Join The Conversation With Mishpacha's Weekly Newsletter

Shooting Star

Barbara Bensoussan

Have you ever caught sight of a shooting star tracing its dazzling trajectory across the heavens? It seems to appear out of nowhere, lights up the sky for a moment, and then is gone, all too soon. Avigail Rechnitz a”h was one such shooting star.

Wednesday, December 04, 2013

Avigail Rechnitz, a brilliant, creative young woman, arrived in Los Angelesshortly after her marriage. As the Rechnitz businesses flourished, Avigail left a successful legal career and devoted herself to creating a small empire of chesed, revitalizing the local Bikur Cholim and transforming it into a major resource for theLos Angeles community.

“Avigail wouldn’t want to be portrayed as some sort of ‘angel of chesed,’ ” says her brother Mordechai Wakslak. “She grew into that role and became more spiritual through it. It was always her nature to step into any situation that required fixing and apply herself toward righting it. The more she helped people, the more she found self-fulfillment.”

Tragically, after many years of helping the sick, Avigail joined the ranks of patients battling life-threatening illness. Within a couple of years she was gone, leaving a gaping void in the hearts of everyone she had touched.


Superwoman to Supermom

Avigail’s wedding photos show a slim, dark-haired girl with a quietly gracious air. Her naturally regal presence was underscored by her height — she was 5’10”, a perfect match for her super-tall husband, Yisroel Zev. As sister-in-law Tamar Rechnitz describes, Avigail was “always poised, very classy and elegant.”

Avigail grew up in Long Beach, New York, the oldest of four; her father Rabbi Chaim Wakslak is the rav of a shul. “She was always a powerhouse,” he relates. “Even as a little girl, she’d come to shul, sit quietly during the drashah, and organize groups for the children.” Her playful, creative side found expression in skits and poems for family, shul, and school.

The Wakslaks set early examples of community involvement for their children. “My parents had the attitude that you don’t live for yourself. They were always involved with helping others, sending food to people, and we always had guests at our table,” says brother Menachem Wakslak, a cardiologist who took a position inLos Angelesshortly before his sister became ill.

Though Avigail’s first career plan was psychology, her father — a psychologist himself — discouraged her: “The job entails carrying the weight of other people’s troubles.” Ironically, when Bikur Cholim later dominated her life, she did nothing but take on other people’s troubles.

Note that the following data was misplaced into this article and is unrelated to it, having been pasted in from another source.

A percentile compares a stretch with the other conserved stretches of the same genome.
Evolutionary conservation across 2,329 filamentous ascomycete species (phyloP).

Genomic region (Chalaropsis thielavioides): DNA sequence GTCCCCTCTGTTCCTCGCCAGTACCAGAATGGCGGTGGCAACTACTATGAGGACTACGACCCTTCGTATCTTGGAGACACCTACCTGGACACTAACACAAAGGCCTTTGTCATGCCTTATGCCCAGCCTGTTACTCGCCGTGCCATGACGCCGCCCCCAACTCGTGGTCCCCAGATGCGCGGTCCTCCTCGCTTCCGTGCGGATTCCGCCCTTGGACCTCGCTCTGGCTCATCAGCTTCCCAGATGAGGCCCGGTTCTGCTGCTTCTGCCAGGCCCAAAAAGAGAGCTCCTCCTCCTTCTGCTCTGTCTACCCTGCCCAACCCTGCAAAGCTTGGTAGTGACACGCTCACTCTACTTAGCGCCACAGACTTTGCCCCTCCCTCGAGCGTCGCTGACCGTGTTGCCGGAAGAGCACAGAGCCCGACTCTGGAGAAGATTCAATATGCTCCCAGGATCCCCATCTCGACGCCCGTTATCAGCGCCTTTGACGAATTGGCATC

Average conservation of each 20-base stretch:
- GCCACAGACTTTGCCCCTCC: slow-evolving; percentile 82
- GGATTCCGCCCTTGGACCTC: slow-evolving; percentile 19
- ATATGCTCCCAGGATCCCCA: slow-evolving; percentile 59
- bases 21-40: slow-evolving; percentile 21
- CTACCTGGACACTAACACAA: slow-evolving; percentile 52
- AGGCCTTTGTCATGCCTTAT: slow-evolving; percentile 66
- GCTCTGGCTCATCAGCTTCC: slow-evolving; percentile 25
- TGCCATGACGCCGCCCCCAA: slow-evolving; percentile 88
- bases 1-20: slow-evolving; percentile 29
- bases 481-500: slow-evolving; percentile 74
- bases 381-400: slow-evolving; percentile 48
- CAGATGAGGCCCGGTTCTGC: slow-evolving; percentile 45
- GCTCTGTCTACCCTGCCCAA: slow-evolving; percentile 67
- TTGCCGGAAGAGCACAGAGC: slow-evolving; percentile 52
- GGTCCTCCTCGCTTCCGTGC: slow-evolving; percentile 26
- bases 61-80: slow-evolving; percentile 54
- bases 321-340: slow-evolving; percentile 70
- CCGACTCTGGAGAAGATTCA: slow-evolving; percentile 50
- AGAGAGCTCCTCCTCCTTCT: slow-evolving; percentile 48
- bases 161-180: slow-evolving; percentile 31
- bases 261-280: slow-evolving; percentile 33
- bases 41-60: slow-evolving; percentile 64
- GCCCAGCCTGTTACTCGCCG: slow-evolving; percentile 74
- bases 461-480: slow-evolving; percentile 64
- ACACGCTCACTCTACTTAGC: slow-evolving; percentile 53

To read the rest of this story, please buy this issue of Mishpacha or sign up for a weekly subscription

Share this page with a friend. Fill in the information below, and we'll email your friend a link to this page on your behalf.

Your name
Your email address
You friend's name
Your friend's email address
Please type the characters you see in the image into the box provided.

The Fortunes of War
Rabbi Moshe Grylak We’re still feeling the fallout of the First World War
Some Lessons, But Few Portents
Yonoson Rosenblum What the midterms tell us about 2020
Vote of Confidence
Eyan Kobre Why I tuned in to the liberal radio station
5 out of 10
Rabbi Dovid Bashevkin Top 5 Moments of the Kinus
Day in the Life
Rachel Bachrach Chaim White of KC Kosher Co-op
When Less is More
Rabbi Ron Yitzchok Eisenman How a good edit enhances a manuscript
It’s My Job
Jacob L. Freedman “Will you force me to take meds?”
They’re Still Playing My Song?
Riki Goldstein Yitzy Bald’s Yerav Na
Yisroel Werdyger Can’t Stop Singing
Riki Goldstein Ahrele Samet’s Loi Luni
Double Chords of Hope
Riki Goldstein You never know how far your music can go
Will Dedi Have the Last Laugh?
Dovid N. Golding Dedi and Ding go way back
Battle of the Budge
Faigy Peritzman Using stubbornness to grow in ruchniyus
The Challenging Child
Sarah Chana Radcliffe Strategies for raising the difficult child
Bucking the Trend
Sara Eisemann If I skip sem, will I get a good shidduch?
The Musician: Part 1
D. Himy, M.S. CCC-SLP and Zivia Reischer "If she can't read she'll be handicapped for life!"